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Videos search results: "acoustic"
 
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Title          
Acoustic Levitation Chamber 
   
 
Abstract    
This is an acoustic levitation chamber I designed and built in 1987 as a micro-gravity experiment for NASA related subject matter. The 12 inch cubed plexiglas Helmholtz Resonant Cavity has 3 speakers attached to the cube by aluminium acoustic waveguides. By applying a continuous resonant(600Hertz) sound wave, and by adjusting the amplitude and phase relationship amongst the 3 speakers; I was able to control levitation and movement in all 3 (x,y,z) axis of the ambient space. This research was used to show the effects of micro-gravity conditions that exist in the space shuttle environment in orbit, but done here on Earth in a lab.
 
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Added By - matlabuser
Subject - Physics
Document Type - Experiments
Video Duration - 00:01:49
 
 
 

 

Title          
Twin cylinder thermo-acoustic Stirling Engine... 
   
 
Abstract    
A precision-built twin cylinder twin piston thermo-acoustic Stirling engine. These engines are sometimes called Lag engines and sometimes called Lamina flow engines.
 
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Added By - quantum
Subject - Aeronautics and Astronautics
Document Type -
Video Duration - 00:01:14
 
 
 

 

Title          
Cavitation driven weapon for Pistol Shrimp 
   
 
Abstract    
Acoustic weapon for Pistol Shrimp.The snapping shrimp competes with much larger animals, like the Sperm Whale and Beluga Whale, for the title of 'loudest animal in the sea'. The animal snaps a specialized claw shut to create a cavitation bubble that generates acoustic pressures of up to 80 kPa at a distance of 4 cm from the claw. The pressure is strong enough to kill small fish. It corresponds to a zero to peak pressure level of 218 decibels relative to one micropascal (dB re 1 μPa), equivalent to a zero to peak source level of 190 dB re 1 μPa at the standard reference distance of 1 m. Au and Banks measured peak to peak source levels between 185 and 190 dB re 1 μPa at 1 m, depending on the size of the claw. Similar values are reported by Ferguson and Cleary. The duration of the click is less than 1 millisecond.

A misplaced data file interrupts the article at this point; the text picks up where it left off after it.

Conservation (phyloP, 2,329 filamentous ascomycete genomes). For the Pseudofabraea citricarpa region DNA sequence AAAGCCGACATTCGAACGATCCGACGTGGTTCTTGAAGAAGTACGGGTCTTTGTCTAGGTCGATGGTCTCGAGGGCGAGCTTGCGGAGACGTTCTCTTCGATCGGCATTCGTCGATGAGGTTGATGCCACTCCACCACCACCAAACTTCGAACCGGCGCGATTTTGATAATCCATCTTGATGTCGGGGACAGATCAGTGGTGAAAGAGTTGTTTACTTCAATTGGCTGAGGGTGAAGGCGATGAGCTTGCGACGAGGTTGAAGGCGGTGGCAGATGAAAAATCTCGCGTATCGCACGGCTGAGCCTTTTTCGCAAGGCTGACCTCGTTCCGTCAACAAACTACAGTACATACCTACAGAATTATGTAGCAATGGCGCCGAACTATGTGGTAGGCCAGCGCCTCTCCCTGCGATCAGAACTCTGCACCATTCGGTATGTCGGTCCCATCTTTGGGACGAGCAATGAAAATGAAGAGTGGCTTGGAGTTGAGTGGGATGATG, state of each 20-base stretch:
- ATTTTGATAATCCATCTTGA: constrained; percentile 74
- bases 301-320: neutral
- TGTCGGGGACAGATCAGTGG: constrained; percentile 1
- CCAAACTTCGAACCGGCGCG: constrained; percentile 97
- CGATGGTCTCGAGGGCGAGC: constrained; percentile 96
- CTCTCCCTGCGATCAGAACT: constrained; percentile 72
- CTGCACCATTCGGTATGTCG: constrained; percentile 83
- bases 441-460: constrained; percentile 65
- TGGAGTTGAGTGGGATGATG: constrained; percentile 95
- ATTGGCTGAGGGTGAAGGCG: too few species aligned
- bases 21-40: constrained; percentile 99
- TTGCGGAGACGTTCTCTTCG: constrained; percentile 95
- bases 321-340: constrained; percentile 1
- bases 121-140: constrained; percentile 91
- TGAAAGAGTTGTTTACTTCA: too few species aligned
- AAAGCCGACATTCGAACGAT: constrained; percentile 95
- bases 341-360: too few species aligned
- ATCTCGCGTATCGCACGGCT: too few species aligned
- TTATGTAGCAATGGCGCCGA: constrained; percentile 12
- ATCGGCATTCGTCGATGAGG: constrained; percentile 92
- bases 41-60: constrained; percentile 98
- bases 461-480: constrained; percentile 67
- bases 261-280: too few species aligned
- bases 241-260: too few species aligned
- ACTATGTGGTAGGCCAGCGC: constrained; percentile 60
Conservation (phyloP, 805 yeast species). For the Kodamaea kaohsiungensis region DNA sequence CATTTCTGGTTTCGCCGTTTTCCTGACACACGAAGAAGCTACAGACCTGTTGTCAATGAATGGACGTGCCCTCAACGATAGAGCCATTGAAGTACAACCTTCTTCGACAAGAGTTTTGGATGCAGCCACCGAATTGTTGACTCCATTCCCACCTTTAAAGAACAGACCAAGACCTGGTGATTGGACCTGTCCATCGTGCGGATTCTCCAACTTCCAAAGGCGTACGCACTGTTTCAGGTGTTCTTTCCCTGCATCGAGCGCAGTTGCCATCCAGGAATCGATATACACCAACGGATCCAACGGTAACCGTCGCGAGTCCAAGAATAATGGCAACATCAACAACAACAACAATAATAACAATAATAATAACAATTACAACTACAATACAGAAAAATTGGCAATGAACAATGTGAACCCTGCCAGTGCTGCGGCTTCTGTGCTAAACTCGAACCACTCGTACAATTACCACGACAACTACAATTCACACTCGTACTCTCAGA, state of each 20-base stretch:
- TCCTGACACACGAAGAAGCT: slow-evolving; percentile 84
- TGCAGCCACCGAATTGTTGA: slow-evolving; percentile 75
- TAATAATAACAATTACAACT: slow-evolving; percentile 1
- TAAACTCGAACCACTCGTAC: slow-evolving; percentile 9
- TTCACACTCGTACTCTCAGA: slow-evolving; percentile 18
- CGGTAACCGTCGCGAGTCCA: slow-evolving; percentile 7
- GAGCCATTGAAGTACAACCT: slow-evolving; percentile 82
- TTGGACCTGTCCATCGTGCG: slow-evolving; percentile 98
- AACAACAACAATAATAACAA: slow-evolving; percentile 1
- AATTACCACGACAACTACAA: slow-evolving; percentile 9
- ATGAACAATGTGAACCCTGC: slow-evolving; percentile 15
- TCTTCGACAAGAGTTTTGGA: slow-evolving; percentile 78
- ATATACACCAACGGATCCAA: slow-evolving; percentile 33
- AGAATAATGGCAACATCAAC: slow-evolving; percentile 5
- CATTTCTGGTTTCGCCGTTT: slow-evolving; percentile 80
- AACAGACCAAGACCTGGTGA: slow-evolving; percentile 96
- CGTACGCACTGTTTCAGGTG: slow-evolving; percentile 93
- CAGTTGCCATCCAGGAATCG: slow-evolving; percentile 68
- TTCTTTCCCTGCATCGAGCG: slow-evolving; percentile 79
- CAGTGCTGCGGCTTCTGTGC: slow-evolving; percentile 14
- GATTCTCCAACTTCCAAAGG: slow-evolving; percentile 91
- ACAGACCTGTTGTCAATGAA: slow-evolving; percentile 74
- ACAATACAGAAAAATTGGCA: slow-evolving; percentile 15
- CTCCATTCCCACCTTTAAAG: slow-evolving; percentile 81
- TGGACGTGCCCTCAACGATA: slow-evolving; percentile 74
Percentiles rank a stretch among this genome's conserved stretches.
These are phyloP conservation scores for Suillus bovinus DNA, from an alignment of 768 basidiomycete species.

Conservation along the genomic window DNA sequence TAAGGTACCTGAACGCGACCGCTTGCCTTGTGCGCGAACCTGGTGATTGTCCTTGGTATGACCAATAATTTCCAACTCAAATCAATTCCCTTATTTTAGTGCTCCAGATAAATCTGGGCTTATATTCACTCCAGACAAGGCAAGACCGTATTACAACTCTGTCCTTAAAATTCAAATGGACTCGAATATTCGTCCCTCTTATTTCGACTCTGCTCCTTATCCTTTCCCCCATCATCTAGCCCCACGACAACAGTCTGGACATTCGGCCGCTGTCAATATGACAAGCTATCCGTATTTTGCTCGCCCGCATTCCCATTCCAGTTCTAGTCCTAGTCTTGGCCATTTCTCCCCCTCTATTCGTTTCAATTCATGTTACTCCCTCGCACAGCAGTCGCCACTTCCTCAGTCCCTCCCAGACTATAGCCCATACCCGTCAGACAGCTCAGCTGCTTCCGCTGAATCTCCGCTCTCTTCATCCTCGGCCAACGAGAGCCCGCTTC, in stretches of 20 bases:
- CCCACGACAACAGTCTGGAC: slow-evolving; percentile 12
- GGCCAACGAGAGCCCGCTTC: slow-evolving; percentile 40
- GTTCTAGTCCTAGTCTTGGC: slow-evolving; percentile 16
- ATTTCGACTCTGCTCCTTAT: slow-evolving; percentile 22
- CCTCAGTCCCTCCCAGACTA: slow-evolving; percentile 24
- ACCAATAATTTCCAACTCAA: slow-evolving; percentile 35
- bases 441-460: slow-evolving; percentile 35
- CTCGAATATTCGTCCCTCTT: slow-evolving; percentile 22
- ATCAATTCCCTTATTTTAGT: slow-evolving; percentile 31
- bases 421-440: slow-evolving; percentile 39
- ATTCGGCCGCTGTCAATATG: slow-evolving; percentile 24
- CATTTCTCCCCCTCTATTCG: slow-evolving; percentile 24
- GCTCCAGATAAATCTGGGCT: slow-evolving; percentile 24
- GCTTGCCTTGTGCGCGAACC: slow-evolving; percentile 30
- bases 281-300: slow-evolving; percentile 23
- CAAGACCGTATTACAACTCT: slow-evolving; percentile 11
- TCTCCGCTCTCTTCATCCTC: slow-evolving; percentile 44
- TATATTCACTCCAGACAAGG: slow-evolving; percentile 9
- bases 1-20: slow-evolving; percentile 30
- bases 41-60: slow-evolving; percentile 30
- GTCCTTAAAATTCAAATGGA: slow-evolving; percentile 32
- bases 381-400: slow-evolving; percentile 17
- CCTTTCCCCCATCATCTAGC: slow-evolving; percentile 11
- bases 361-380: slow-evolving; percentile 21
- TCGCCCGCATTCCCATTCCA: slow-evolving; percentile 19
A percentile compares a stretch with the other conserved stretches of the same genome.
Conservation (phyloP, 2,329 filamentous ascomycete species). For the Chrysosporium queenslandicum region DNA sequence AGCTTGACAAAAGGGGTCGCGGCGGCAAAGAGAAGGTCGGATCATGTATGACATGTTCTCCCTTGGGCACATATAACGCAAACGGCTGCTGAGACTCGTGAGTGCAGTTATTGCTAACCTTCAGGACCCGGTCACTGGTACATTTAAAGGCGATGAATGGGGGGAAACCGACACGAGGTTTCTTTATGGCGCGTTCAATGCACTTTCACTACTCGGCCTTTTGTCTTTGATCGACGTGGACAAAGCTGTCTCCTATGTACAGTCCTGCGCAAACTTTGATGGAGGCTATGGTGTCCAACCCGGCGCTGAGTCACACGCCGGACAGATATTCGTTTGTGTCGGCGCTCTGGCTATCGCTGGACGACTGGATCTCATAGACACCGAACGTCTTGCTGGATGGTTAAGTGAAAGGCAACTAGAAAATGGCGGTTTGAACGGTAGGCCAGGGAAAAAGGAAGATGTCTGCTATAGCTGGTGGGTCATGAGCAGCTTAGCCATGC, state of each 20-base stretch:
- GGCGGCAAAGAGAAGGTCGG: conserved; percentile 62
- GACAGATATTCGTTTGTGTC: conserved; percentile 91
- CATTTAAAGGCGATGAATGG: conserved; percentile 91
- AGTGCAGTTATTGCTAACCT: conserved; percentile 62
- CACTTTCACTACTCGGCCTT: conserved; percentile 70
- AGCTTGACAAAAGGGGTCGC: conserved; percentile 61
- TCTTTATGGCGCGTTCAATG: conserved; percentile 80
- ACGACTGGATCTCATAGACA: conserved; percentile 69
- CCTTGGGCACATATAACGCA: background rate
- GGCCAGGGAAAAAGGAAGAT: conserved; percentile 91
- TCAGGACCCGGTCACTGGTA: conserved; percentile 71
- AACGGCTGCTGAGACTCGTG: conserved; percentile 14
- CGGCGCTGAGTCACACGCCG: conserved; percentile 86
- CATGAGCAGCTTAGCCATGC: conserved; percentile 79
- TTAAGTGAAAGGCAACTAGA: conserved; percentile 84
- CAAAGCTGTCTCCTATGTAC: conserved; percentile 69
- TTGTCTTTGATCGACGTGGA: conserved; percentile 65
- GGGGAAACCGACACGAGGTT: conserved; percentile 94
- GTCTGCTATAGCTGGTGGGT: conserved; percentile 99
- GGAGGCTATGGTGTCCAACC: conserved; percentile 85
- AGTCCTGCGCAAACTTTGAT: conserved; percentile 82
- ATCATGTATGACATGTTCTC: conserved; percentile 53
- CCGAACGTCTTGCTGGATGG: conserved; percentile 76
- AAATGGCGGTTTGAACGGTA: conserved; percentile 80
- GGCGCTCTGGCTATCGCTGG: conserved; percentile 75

The snap can also produce sonoluminescence from the collapsing cavitation bubble. As it collapses, the cavitation bubble reaches temperatures of over 5,000 K (4,700 °C). In comparison, the surface temperature of the sun is estimated to be around 5,800 K (5,500 °C). The light is of lower intensity than the light produced by typical sonoluminescence and is not visi...

 
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Added By - justin
Subject - Bioengineering
Document Type - Documentary
Video Duration - 00:01:33
 
 
 

 

Title          
Effect of gas on voice 
   
 
Abstract    
Effect of gas on voice
 
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Added By - reberg
Subject - Music
Document Type - Demonstration
Video Duration - 00:04:09
 
 
 

 

Title          
Diffraction 
   
 
Abstract    

Diffraction is normally taken to refer to various phenomena which occur when a wave encounters an obstacle. It is described as the apparent bending of waves around small obstacles and the spreading out of waves past small openings. Very similar effects are observed when there is an alteration in the properties of the medium in which the wave is travelling, for example a variation in refractive index for light waves or in acoustic impedance for sound waves and these can also be referred to as diffraction effects. Diffraction occurs with all waves, including sound waves, water waves, and electromagnetic waves such as visible light, x-rays and  

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Added By - reberg
Subject - Physics
Document Type - Demonstration
Video Duration - 00:05:54
 
 
 

 

Title          
Sound Resonance 
   
 
Abstract